To read the article in full, hit here
Shortly after I had my dad on my podcast, I started receiving messages from listeners who decided to interview their own dads. Here’s one of them:
"I just listened to your podcast with your dad and became motivated enough to interview both [parents] individually. Wow. Afterward, I felt such a weight lifted from my chest! They told me old stories I've heard a hundred times before as well as tokens about them I'd never known. We connected and opened up to each other in ways we never had before. It was amazing. These recordings have become my most valuable possessions. If anything happens to my parents during these uncertain times, I know I would regret not having those interviews."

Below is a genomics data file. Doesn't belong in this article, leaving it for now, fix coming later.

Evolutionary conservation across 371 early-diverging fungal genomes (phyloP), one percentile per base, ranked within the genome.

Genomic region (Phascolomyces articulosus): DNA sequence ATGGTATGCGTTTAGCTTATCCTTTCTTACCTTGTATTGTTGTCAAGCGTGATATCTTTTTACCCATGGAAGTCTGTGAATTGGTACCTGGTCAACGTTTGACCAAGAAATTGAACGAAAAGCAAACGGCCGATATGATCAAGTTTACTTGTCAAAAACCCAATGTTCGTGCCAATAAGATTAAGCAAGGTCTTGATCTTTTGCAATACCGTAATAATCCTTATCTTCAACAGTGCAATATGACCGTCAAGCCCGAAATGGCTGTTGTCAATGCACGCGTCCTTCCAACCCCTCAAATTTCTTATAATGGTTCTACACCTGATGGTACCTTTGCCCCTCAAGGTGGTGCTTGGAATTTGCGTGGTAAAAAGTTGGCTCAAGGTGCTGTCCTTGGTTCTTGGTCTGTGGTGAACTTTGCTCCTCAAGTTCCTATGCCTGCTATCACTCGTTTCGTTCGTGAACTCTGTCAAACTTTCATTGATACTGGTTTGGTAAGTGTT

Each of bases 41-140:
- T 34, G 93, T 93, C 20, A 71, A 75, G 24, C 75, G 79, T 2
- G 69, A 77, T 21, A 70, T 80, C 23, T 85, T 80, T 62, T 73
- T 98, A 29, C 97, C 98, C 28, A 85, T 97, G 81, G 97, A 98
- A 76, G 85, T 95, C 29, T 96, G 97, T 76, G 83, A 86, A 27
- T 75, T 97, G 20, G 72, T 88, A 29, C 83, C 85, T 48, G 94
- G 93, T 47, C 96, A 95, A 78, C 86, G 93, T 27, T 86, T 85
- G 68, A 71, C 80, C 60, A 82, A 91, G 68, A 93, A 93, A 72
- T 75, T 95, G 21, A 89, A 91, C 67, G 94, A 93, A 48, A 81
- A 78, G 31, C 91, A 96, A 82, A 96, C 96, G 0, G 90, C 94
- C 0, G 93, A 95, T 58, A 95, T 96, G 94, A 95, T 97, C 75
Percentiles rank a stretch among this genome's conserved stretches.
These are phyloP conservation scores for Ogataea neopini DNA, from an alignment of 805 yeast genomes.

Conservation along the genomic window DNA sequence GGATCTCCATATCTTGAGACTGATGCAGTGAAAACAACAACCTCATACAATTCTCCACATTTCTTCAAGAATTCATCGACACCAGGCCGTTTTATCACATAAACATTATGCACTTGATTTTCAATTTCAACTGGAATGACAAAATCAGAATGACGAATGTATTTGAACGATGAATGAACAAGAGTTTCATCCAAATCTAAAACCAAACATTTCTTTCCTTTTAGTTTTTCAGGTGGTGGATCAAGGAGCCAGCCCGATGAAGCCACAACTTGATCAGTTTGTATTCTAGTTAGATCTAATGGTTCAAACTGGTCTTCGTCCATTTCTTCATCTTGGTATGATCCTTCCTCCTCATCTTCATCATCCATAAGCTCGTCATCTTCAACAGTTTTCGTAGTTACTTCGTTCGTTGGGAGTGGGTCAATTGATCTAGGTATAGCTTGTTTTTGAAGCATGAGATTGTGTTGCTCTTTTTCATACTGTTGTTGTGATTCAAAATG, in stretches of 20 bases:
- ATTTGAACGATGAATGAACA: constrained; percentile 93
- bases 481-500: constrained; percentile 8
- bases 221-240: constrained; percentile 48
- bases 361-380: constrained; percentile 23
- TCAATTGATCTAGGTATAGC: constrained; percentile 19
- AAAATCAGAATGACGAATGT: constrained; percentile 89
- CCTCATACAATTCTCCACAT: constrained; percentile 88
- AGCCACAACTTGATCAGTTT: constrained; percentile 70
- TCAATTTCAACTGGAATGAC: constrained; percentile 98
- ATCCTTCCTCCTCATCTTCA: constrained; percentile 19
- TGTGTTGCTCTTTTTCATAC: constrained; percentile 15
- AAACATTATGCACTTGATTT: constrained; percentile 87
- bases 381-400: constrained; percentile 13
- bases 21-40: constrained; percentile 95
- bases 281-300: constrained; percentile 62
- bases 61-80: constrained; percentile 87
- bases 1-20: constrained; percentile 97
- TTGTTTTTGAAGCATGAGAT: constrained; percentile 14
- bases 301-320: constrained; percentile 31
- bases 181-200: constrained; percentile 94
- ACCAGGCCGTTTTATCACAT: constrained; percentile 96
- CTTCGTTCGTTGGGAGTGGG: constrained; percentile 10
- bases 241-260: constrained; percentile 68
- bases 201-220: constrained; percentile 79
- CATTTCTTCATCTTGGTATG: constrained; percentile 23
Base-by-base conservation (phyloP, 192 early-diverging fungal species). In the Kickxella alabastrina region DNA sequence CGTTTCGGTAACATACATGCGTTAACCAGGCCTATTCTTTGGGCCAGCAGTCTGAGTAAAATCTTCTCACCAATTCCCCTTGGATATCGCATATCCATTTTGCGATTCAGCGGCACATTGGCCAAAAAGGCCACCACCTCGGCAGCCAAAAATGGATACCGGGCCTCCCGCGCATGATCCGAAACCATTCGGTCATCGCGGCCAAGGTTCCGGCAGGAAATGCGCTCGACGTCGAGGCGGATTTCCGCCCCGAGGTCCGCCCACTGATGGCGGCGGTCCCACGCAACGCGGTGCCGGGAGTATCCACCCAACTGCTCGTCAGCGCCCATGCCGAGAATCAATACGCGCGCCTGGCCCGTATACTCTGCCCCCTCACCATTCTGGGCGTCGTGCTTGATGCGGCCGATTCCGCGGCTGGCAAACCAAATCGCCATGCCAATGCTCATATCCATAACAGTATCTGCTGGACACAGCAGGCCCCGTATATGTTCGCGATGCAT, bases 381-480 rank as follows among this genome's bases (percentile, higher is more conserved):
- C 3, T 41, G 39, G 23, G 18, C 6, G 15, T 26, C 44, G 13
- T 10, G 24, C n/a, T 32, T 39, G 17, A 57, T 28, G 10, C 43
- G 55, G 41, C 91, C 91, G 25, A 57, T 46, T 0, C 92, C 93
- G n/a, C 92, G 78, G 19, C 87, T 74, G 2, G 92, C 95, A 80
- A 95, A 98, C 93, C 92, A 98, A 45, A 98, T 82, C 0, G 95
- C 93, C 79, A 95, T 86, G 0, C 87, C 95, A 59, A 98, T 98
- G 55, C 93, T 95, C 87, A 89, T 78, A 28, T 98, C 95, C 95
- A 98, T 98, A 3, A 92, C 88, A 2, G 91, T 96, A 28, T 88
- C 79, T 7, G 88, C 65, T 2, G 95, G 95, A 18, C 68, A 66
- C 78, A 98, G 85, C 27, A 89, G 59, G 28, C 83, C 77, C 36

In this post, I'm going to offer interview techniques for those of you who want to play journalist and conduct an interview with Pops — especially now, during the COVID-19 pandemic, when most people have extra time on their hands and are connecting with family via Zoom. Make no mistake, this interview will require bravery. It forces you to face the white skull of death and to recognize that your dad isn't going to be around forever—and to grapple with the notion that long after he's gone, the recording will remain. Unlike edited video interviews, which present humans in filtered soundbites, long-form audio reveals their contradictions, verbal tics, and run-on sentences—all the stuff that makes us who we are.
Often during an interview, a theme will emerge, and you should allow yourself to just let that happen. As my dad told stories from various periods of his life, it became clear that many of his decisions were tied to his belief that if he approached situations with generosity, the benefits will come back to him in tertiary ways. When you do it right, an interview can be a gift to your subject; it allows them to see the story of their life more clearly. So just remember that every dad has a great story. You just need to ask yours the right questions to unearth it.